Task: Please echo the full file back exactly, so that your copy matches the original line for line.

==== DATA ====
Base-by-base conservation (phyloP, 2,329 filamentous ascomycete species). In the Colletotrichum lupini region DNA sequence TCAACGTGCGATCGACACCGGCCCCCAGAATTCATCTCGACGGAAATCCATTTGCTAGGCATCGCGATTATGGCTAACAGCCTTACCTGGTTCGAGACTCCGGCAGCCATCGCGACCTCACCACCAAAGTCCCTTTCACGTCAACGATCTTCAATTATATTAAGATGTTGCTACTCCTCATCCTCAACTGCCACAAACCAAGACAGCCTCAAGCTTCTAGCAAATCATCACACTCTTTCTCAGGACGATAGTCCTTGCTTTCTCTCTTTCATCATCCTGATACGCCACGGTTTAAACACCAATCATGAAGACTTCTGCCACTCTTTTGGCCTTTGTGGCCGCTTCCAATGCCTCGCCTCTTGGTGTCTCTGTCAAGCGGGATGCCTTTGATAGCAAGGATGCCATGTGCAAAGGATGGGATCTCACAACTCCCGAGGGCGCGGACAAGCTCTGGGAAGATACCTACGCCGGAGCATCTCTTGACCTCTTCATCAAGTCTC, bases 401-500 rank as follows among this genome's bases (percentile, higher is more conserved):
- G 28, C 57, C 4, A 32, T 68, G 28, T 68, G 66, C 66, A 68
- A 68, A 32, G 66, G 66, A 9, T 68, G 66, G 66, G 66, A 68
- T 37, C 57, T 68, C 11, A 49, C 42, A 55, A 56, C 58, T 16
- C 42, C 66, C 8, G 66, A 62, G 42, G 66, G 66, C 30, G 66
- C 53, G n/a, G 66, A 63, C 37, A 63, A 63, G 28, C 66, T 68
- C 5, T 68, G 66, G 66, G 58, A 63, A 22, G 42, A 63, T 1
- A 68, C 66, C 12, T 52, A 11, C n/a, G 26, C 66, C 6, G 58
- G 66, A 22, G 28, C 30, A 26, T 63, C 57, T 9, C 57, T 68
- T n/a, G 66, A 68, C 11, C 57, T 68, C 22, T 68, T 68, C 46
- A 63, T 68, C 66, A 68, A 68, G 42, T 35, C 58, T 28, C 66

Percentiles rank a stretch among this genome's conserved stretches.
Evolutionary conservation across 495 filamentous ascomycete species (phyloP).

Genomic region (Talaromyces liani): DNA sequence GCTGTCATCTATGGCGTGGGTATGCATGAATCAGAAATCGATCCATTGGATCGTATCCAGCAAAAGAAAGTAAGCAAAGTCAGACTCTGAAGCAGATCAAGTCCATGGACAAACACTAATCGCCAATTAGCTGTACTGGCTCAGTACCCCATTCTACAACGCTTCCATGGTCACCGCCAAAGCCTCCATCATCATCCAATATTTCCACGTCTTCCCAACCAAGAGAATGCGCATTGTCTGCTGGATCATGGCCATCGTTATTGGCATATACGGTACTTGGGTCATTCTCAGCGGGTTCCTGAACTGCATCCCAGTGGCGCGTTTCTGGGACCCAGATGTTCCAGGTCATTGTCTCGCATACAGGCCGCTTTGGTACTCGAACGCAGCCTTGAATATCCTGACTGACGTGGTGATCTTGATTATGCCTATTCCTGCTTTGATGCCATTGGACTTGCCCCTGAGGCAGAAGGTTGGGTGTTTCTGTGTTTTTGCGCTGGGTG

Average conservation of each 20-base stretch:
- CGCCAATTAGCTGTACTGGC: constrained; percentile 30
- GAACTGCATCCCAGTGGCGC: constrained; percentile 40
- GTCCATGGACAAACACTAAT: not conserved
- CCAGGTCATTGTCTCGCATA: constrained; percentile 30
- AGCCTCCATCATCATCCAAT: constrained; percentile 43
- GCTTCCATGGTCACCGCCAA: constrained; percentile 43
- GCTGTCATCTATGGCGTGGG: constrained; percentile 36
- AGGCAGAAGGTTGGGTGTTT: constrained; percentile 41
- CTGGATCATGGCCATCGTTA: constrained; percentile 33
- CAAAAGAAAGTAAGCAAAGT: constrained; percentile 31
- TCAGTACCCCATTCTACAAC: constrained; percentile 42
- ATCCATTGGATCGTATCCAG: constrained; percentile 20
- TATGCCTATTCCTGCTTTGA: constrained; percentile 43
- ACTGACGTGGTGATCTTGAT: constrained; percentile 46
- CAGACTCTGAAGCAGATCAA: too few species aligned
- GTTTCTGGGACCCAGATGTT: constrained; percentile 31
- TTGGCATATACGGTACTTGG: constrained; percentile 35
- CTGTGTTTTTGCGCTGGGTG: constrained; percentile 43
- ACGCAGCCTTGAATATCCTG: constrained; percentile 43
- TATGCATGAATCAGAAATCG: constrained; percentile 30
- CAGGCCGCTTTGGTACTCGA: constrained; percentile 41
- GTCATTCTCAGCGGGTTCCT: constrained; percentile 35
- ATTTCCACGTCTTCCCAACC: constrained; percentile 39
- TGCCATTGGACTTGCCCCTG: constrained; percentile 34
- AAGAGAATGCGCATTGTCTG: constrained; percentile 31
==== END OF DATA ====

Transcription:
Base-by-base conservation (phyloP, 2,329 filamentous ascomycete species). In the Colletotrichum lupini region DNA sequence TCAACGTGCGATCGACACCGGCCCCCAGAATTCATCTCGACGGAAATCCATTTGCTAGGCATCGCGATTATGGCTAACAGCCTTACCTGGTTCGAGACTCCGGCAGCCATCGCGACCTCACCACCAAAGTCCCTTTCACGTCAACGATCTTCAATTATATTAAGATGTTGCTACTCCTCATCCTCAACTGCCACAAACCAAGACAGCCTCAAGCTTCTAGCAAATCATCACACTCTTTCTCAGGACGATAGTCCTTGCTTTCTCTCTTTCATCATCCTGATACGCCACGGTTTAAACACCAATCATGAAGACTTCTGCCACTCTTTTGGCCTTTGTGGCCGCTTCCAATGCCTCGCCTCTTGGTGTCTCTGTCAAGCGGGATGCCTTTGATAGCAAGGATGCCATGTGCAAAGGATGGGATCTCACAACTCCCGAGGGCGCGGACAAGCTCTGGGAAGATACCTACGCCGGAGCATCTCTTGACCTCTTCATCAAGTCTC, bases 401-500 rank as follows among this genome's bases (percentile, higher is more conserved):
- G 28, C 57, C 4, A 32, T 68, G 28, T 68, G 66, C 66, A 68
- A 68, A 32, G 66, G 66, A 9, T 68, G 66, G 66, G 66, A 68
- T 37, C 57, T 68, C 11, A 49, C 42, A 55, A 56, C 58, T 16
- C 42, C 66, C 8, G 66, A 62, G 42, G 66, G 66, C 30, G 66
- C 53, G n/a, G 66, A 63, C 37, A 63, A 63, G 28, C 66, T 68
- C 5, T 68, G 66, G 66, G 58, A 63, A 22, G 42, A 63, T 1
- A 68, C 66, C 12, T 52, A 11, C n/a, G 26, C 66, C 6, G 58
- G 66, A 22, G 28, C 30, A 26, T 63, C 57, T 9, C 57, T 68
- T n/a, G 66, A 68, C 11, C 57, T 68, C 22, T 68, T 68, C 46
- A 63, T 68, C 66, A 68, A 68, G 42, T 35, C 58, T 28, C 66

Percentiles rank a stretch among this genome's conserved stretches.
Evolutionary conservation across 495 filamentous ascomycete species (phyloP).

Genomic region (Talaromyces liani): DNA sequence GCTGTCATCTATGGCGTGGGTATGCATGAATCAGAAATCGATCCATTGGATCGTATCCAGCAAAAGAAAGTAAGCAAAGTCAGACTCTGAAGCAGATCAAGTCCATGGACAAACACTAATCGCCAATTAGCTGTACTGGCTCAGTACCCCATTCTACAACGCTTCCATGGTCACCGCCAAAGCCTCCATCATCATCCAATATTTCCACGTCTTCCCAACCAAGAGAATGCGCATTGTCTGCTGGATCATGGCCATCGTTATTGGCATATACGGTACTTGGGTCATTCTCAGCGGGTTCCTGAACTGCATCCCAGTGGCGCGTTTCTGGGACCCAGATGTTCCAGGTCATTGTCTCGCATACAGGCCGCTTTGGTACTCGAACGCAGCCTTGAATATCCTGACTGACGTGGTGATCTTGATTATGCCTATTCCTGCTTTGATGCCATTGGACTTGCCCCTGAGGCAGAAGGTTGGGTGTTTCTGTGTTTTTGCGCTGGGTG

Average conservation of each 20-base stretch:
- CGCCAATTAGCTGTACTGGC: constrained; percentile 30
- GAACTGCATCCCAGTGGCGC: constrained; percentile 40
- GTCCATGGACAAACACTAAT: not conserved
- CCAGGTCATTGTCTCGCATA: constrained; percentile 30
- AGCCTCCATCATCATCCAAT: constrained; percentile 43
- GCTTCCATGGTCACCGCCAA: constrained; percentile 43
- GCTGTCATCTATGGCGTGGG: constrained; percentile 36
- AGGCAGAAGGTTGGGTGTTT: constrained; percentile 41
- CTGGATCATGGCCATCGTTA: constrained; percentile 33
- CAAAAGAAAGTAAGCAAAGT: constrained; percentile 31
- TCAGTACCCCATTCTACAAC: constrained; percentile 42
- ATCCATTGGATCGTATCCAG: constrained; percentile 20
- TATGCCTATTCCTGCTTTGA: constrained; percentile 43
- ACTGACGTGGTGATCTTGAT: constrained; percentile 46
- CAGACTCTGAAGCAGATCAA: too few species aligned
- GTTTCTGGGACCCAGATGTT: constrained; percentile 31
- TTGGCATATACGGTACTTGG: constrained; percentile 35
- CTGTGTTTTTGCGCTGGGTG: constrained; percentile 43
- ACGCAGCCTTGAATATCCTG: constrained; percentile 43
- TATGCATGAATCAGAAATCG: constrained; percentile 30
- CAGGCCGCTTTGGTACTCGA: constrained; percentile 41
- GTCATTCTCAGCGGGTTCCT: constrained; percentile 35
- ATTTCCACGTCTTCCCAACC: constrained; percentile 39
- TGCCATTGGACTTGCCCCTG: constrained; percentile 34
- AAGAGAATGCGCATTGTCTG: constrained; percentile 31